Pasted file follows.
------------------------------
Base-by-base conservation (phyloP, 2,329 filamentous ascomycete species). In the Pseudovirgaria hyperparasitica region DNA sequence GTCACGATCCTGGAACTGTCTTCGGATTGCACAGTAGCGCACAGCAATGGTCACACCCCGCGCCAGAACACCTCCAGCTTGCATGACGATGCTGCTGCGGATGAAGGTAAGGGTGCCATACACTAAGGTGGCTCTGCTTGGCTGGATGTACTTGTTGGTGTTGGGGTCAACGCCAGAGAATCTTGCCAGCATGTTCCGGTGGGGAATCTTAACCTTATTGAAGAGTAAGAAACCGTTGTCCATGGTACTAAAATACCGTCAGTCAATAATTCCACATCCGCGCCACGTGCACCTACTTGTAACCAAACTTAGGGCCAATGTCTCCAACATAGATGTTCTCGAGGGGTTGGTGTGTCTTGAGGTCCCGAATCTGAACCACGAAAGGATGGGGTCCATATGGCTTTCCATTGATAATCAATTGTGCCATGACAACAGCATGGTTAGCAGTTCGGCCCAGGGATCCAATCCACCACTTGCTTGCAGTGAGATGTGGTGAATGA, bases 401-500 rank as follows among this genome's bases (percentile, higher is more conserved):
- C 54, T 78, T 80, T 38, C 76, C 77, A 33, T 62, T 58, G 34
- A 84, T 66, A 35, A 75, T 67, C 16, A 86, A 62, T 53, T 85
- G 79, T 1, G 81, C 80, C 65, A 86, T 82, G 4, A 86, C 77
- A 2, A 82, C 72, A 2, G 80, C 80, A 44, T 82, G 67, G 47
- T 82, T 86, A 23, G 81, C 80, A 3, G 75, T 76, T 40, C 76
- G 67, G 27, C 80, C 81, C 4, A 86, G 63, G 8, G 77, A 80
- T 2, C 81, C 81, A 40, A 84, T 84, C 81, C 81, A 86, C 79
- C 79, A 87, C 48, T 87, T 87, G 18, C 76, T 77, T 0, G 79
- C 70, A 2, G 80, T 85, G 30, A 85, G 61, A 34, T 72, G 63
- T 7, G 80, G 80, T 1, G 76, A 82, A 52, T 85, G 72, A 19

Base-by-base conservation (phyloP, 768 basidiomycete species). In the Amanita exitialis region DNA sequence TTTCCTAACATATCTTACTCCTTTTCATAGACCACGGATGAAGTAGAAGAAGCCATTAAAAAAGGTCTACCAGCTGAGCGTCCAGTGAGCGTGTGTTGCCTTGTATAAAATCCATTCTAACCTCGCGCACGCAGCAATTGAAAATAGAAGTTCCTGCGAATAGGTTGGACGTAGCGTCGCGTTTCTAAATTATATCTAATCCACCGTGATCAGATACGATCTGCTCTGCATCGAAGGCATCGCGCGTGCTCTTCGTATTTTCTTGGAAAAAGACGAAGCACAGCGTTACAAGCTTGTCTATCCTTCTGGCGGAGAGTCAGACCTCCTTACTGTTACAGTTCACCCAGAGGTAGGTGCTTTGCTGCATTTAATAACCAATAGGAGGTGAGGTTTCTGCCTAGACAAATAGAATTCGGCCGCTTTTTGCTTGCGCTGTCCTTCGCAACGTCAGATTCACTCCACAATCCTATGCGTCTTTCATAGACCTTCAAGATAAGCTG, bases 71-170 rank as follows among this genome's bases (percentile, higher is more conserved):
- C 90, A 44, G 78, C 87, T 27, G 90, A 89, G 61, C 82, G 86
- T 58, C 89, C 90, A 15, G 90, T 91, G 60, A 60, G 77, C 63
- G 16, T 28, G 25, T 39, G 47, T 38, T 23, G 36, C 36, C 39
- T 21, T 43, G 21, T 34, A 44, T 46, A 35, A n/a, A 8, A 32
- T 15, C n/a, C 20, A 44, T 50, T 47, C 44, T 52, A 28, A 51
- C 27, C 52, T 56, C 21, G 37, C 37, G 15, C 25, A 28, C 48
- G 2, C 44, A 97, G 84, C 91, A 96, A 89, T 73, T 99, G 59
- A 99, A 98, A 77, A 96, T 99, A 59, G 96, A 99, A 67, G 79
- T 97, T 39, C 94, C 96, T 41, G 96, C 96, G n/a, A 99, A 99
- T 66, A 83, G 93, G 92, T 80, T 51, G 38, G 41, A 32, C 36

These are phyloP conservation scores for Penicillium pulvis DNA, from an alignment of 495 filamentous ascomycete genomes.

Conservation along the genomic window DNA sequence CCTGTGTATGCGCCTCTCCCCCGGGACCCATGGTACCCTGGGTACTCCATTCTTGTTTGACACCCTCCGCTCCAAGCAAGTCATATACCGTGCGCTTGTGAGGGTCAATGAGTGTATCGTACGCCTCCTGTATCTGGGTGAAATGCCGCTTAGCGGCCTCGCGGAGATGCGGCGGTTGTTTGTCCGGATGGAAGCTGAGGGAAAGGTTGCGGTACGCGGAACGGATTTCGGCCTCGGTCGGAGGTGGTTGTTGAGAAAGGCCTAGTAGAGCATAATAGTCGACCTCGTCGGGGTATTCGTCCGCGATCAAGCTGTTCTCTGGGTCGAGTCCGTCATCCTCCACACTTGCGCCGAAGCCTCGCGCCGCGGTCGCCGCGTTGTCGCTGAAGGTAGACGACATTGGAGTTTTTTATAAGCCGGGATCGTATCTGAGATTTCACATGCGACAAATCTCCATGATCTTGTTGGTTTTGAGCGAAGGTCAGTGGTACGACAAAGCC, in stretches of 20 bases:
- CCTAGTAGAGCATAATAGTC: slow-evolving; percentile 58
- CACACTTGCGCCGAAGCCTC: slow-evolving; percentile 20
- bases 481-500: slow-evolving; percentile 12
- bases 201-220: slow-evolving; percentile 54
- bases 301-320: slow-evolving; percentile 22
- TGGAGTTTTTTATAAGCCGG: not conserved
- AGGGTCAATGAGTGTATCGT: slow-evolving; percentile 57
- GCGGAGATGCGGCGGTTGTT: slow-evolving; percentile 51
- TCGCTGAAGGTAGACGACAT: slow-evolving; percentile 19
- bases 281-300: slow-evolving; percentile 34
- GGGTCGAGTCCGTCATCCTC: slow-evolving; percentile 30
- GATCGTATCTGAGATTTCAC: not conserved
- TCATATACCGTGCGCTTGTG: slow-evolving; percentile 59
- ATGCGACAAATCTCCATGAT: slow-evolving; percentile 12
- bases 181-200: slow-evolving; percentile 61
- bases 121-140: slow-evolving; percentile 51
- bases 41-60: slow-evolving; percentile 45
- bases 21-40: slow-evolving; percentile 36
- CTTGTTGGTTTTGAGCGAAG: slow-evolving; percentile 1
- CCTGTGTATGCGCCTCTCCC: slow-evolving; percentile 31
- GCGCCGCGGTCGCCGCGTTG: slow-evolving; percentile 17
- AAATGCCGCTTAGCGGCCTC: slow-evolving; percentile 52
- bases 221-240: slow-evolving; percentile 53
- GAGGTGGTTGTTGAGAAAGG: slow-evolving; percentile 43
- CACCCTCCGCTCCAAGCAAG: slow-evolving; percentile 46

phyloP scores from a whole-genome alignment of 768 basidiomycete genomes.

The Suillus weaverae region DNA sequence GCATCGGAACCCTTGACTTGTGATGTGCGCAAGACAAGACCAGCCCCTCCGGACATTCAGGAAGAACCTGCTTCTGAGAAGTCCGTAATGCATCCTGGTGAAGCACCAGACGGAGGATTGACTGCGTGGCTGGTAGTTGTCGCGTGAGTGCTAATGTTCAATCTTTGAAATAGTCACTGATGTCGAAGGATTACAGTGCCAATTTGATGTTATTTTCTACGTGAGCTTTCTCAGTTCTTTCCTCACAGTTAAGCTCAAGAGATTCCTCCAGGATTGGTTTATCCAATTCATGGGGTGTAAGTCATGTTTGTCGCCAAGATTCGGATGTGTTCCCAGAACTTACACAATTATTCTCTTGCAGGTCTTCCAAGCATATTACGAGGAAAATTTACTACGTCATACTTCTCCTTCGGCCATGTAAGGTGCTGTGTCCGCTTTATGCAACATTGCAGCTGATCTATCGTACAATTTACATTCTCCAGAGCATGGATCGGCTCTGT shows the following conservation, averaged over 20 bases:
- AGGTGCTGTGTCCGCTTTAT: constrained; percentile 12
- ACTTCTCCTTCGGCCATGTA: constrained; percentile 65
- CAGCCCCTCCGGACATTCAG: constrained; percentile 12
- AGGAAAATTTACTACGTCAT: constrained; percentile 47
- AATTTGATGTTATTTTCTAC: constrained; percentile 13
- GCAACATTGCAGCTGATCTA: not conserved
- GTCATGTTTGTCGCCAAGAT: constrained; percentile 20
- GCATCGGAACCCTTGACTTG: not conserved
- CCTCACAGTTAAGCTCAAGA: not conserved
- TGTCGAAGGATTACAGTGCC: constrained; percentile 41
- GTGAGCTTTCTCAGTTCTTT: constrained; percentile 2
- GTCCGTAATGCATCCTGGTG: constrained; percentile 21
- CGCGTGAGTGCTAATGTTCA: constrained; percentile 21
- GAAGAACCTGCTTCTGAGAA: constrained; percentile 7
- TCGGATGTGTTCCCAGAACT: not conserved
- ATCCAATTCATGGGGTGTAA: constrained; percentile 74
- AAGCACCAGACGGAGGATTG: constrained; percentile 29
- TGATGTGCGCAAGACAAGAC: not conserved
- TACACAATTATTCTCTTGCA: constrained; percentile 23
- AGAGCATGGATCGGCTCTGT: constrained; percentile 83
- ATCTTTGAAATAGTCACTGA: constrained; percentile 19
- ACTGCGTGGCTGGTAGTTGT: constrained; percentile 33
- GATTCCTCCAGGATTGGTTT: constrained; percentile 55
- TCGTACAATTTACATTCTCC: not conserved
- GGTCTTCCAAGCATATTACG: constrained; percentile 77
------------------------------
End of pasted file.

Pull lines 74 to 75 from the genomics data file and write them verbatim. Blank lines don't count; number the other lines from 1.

- GATTCCTCCAGGATTGGTTT: constrained; percentile 55
- TCGTACAATTTACATTCTCC: not conserved